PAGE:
Caesarea — No Longer Visible Rooms and Passages

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Part of the Labyrinth under the Peristyle Courtyard. Note the stone arch as well as fresco on the walls. Click on Image to Enlarge and/or Download

In a visit to Caesarea Maritima almost all groups will visit the “Promontory Palace” that was evidently constructed by Herod the Great and used by his successors and Roman governors.  A portion of the Palace was built on a promontory that juts out into the Mediterranean Sea and features a rectangular pool that was surrounded by a portico.

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View looking northwest at the “Peristyle Courtyard. The rectangular courtyard is outlined by the columns. In the center the green shrubs cover the underground labyrinth. The “Promontory Palace” is not visible but is off the left side of the image.

To the east of the Promontory Palace is a connected Peristyle Courtyard (photo above) in which a copy of the famous “Pilate Inscription” is currently displayed.  To the north of the courtyard are administrative offices and an “audience hall.”   The “audience hall” may indeed have been the place where the Apostle Paul appeared before the governors Felix and Festus and King Herod Agrippa II ca. A.D. 58 (Acts 23–26).

What few people realize is that under the “garden” of the Peristyle Courtyard there is a labyrinth of passage ways and arches.  Below are two additional images of this substructure.  One wonders what these substructures were used for.  Storage?  Servants quarters?  Housing of prisoners?

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Building the Ephesus Ships

Previously I posted images of the modern construction of a Roman Warship and a Roman Cargo Ship that are housed in/near the Aegean at Ephesus.  Expert guide Özcan Kacar alerted me to an 8 minute video that features the construction of these two ships.

The whole video is in Turkish but if you begin viewing at 3:25 it is easy to visually follow the construction and transport of these two ships.  From what I can see, it looks like they used Roman era type tools and construction techniques.

Gortyna and Paul’s Fourth Journey

GortynaGortyna was the capital of a Roman province and the seat of the first Christian bishop of Crete.  During the Roman period it was the chief city of Crete—its population may have reached 100,000 people.  The site is huge—its city walls are about 6 mi. long!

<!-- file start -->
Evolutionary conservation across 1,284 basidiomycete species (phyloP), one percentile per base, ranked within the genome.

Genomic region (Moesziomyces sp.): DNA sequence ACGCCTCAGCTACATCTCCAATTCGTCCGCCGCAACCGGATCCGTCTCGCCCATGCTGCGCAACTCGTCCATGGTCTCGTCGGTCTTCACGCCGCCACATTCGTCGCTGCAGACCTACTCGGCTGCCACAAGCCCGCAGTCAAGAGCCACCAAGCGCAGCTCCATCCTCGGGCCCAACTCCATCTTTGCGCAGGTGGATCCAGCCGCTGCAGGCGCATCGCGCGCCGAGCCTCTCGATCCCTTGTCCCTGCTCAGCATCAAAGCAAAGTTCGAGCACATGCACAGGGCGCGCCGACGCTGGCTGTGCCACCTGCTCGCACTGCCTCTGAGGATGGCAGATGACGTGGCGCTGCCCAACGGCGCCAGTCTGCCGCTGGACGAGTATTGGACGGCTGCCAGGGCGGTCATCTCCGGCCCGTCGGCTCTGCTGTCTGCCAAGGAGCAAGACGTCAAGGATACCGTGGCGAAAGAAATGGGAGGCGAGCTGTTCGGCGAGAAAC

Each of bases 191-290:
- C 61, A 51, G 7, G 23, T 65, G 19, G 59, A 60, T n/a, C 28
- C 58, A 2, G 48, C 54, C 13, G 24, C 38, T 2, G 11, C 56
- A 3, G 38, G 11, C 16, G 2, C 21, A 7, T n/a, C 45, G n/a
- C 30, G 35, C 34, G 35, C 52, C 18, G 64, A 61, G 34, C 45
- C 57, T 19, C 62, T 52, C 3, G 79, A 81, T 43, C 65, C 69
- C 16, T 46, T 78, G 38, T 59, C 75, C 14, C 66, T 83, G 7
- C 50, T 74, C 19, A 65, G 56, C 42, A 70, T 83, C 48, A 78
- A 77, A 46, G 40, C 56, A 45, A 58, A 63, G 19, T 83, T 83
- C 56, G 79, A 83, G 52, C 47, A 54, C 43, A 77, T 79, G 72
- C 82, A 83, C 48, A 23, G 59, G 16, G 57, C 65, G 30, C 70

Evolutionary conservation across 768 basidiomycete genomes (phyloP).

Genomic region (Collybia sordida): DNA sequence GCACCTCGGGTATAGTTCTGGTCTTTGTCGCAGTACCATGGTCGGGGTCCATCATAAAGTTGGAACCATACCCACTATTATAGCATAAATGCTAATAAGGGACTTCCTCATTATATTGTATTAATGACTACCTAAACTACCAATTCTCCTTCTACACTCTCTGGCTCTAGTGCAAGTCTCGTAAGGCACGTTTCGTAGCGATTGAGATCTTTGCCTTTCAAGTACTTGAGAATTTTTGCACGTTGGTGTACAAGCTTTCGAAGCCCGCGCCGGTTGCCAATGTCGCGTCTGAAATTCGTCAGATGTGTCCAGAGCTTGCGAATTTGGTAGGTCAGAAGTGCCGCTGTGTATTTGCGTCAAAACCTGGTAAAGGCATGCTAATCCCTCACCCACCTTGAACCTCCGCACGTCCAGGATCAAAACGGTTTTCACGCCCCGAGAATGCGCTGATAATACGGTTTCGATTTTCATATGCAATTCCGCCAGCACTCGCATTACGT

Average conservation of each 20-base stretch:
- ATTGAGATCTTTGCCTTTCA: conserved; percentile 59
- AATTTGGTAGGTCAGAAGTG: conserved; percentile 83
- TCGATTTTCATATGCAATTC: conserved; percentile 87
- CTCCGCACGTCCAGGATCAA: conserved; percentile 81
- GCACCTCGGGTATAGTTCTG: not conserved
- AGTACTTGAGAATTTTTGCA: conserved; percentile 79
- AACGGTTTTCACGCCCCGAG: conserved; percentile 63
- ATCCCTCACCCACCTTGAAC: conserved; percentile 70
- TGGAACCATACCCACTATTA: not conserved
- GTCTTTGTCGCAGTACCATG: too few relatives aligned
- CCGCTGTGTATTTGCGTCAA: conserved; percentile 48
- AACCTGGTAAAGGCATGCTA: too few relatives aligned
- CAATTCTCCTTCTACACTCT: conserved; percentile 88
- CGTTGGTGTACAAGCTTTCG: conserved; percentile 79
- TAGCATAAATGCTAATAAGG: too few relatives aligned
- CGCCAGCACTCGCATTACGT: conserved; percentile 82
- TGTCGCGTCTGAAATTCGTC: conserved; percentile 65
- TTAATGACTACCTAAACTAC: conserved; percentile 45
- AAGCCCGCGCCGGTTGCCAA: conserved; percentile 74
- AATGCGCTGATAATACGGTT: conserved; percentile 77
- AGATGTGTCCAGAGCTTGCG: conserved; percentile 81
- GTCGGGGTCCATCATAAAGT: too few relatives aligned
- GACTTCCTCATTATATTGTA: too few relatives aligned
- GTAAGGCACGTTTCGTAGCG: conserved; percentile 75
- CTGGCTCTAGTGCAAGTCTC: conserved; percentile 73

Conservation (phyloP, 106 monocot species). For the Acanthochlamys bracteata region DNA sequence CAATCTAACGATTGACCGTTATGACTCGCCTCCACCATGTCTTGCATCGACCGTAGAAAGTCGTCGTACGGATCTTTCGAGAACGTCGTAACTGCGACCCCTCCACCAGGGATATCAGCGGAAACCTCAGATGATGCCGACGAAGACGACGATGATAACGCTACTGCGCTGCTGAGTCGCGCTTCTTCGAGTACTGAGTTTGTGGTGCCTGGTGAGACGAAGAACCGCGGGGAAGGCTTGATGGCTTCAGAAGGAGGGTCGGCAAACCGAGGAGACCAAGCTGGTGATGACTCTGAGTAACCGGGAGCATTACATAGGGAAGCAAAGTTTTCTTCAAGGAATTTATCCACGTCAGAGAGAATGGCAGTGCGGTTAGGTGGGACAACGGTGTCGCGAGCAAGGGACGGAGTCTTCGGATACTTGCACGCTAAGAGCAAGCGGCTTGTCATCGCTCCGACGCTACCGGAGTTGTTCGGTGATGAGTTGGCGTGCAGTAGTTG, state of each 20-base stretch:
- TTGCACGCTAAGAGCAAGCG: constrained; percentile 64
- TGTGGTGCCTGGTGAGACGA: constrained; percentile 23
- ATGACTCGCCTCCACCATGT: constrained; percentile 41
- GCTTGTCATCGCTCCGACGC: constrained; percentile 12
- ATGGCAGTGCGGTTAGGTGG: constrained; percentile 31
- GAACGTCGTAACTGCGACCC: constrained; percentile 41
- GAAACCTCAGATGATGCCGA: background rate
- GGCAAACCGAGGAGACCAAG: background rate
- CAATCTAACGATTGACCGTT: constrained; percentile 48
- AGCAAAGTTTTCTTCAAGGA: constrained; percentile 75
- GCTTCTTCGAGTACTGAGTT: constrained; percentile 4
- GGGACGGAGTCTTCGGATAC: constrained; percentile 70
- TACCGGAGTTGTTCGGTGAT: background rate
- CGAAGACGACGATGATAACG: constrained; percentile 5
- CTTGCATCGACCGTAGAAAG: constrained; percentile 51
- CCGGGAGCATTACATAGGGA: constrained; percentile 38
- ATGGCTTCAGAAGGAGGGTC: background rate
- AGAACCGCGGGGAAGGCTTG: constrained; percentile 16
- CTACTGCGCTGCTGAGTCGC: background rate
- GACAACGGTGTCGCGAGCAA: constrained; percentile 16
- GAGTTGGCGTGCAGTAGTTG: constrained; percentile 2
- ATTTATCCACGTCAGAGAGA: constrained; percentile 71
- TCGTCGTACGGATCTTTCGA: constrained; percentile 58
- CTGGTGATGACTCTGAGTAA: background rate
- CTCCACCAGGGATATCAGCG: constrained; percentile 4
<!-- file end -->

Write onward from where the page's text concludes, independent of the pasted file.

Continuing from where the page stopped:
Many believe that Paul made a Fourth Journey (not recorded in scripture) after his first Roman imprisonment and in the process visited Crete.  According to Titus 1:5 Paul left Titus on Crete to deal with some church affairs that were still outstanding.

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The Basilica of St. Titus at Gortyna
View of the Nave and the Apse of the Basilica
According to tradition St. Titus was martyred here
Click on Image to Enlarge

The Basilica of St. Titus at Gortyna preserves the memory of Titus’ ministry on the island (Titus 1:5).

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Details of the Fifth Century B.C. Law Code at Gortyna
It is read from “right to left” and then “left to right” — as an ox plows a field (boustrophedon)
Click on Image to View Details

At Gortyna there is also a famous well-preserved Greek law code called “The Twelve Tablets” that dates to the fifth century B.C.  It is written in “boustrophedon” style—(“as the ox plows”) namely from “right to left” and then “left to right.”

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Outer Corridor of the Odeon at Gortyna that uses stones from the Fifth Century B.C. Law Code for its walls!
Click on Image to Enlarge

Many of the original stones are now reused in a wall of the second century Odeon at Gortyna.  At the times of Paul’s and Titus’ visits the code would have been in its original format.

To view additional images of Gortyna Click Here.

For introductory information on Paul’s Fourth Journey see the map and commentary by 1 Timothy 2 in The NIV Study Bible and the Introduction to Titus.

First Century Synagogue at Magdala — Did Jesus Worship Here?

In 2009, in preparation for the construction of a Franciscan Retreat Center on the western shore of the Sea of Galilee, excavations took place before the construction began.  Much to the surprise of the excavators they came down upon a first century A.D. synagogue.

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The Interior of the First Century Synagogue at Magdala
Note the benches around the side, the frescoed columns, and especially the unique stone box in the center of the image
Click to Enlarge — Photo: Gordon Franz

The synagogue measures 33 x 33 ft. and has benches on all four walls.  There is evidence that it was renovated between A.D. 40 and 50.  A coin from A.D. 29 was found among the debris and the synagogue was destroyed in A.D. 67 when Titus (the Roman General, later emperor) leveled the city.

If this dating, and interpretation are correct, it is very probable that Jesus, His disciples, Mary Magdalene, and others worshiped in this structure!!